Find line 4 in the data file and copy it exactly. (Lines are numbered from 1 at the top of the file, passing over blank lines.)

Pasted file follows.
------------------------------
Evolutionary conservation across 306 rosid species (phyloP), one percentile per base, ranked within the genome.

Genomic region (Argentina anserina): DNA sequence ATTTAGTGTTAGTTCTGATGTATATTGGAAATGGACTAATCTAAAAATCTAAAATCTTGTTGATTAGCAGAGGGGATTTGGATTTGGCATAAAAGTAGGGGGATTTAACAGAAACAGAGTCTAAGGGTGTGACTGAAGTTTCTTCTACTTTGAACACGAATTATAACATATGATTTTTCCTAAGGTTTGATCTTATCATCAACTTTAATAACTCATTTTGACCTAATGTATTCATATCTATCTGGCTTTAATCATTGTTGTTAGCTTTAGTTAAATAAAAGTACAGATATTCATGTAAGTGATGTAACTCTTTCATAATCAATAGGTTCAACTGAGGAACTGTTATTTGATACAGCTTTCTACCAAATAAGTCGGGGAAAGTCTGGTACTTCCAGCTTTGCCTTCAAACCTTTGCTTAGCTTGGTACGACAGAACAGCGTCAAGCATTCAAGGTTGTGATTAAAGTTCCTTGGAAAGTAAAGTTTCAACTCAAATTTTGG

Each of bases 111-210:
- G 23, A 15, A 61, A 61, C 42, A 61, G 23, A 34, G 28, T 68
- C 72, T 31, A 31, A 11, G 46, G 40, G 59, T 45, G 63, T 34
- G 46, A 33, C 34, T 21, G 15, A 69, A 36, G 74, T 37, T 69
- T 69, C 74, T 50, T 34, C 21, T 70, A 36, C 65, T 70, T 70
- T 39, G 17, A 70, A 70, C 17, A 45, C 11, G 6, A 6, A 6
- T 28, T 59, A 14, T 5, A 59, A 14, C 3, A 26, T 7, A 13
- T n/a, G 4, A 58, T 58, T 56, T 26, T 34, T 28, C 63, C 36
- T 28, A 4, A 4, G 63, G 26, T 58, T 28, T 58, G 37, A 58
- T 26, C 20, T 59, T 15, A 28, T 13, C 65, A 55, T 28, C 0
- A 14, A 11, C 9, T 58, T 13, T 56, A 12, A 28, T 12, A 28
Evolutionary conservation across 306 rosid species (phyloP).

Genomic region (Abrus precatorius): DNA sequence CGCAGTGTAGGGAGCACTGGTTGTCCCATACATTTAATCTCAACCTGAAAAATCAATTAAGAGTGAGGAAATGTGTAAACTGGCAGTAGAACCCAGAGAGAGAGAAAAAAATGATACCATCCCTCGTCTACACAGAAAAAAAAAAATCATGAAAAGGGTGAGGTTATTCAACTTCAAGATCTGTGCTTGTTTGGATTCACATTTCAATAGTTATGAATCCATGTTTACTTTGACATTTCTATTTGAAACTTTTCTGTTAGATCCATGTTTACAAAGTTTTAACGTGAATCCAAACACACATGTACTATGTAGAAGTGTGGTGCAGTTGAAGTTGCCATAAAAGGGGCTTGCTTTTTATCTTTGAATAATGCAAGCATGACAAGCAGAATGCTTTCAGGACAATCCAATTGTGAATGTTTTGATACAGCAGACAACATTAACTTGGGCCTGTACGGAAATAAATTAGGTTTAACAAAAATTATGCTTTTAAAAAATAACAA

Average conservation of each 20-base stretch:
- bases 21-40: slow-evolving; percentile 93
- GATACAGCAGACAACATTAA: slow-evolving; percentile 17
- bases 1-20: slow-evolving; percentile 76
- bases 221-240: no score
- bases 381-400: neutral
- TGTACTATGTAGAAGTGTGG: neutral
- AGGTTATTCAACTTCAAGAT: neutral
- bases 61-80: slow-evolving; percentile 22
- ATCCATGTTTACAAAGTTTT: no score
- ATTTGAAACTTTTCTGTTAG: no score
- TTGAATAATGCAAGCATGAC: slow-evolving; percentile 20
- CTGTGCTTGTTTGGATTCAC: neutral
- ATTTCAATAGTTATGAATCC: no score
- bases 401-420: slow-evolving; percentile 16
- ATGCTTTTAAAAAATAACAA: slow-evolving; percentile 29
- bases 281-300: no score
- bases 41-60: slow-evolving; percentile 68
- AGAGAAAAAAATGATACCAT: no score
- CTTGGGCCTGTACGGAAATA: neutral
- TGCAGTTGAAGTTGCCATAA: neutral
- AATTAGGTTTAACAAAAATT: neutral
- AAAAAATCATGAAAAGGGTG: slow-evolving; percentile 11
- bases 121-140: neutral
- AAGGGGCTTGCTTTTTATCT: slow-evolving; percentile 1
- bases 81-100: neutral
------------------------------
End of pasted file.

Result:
- G 23, A 15, A 61, A 61, C 42, A 61, G 23, A 34, G 28, T 68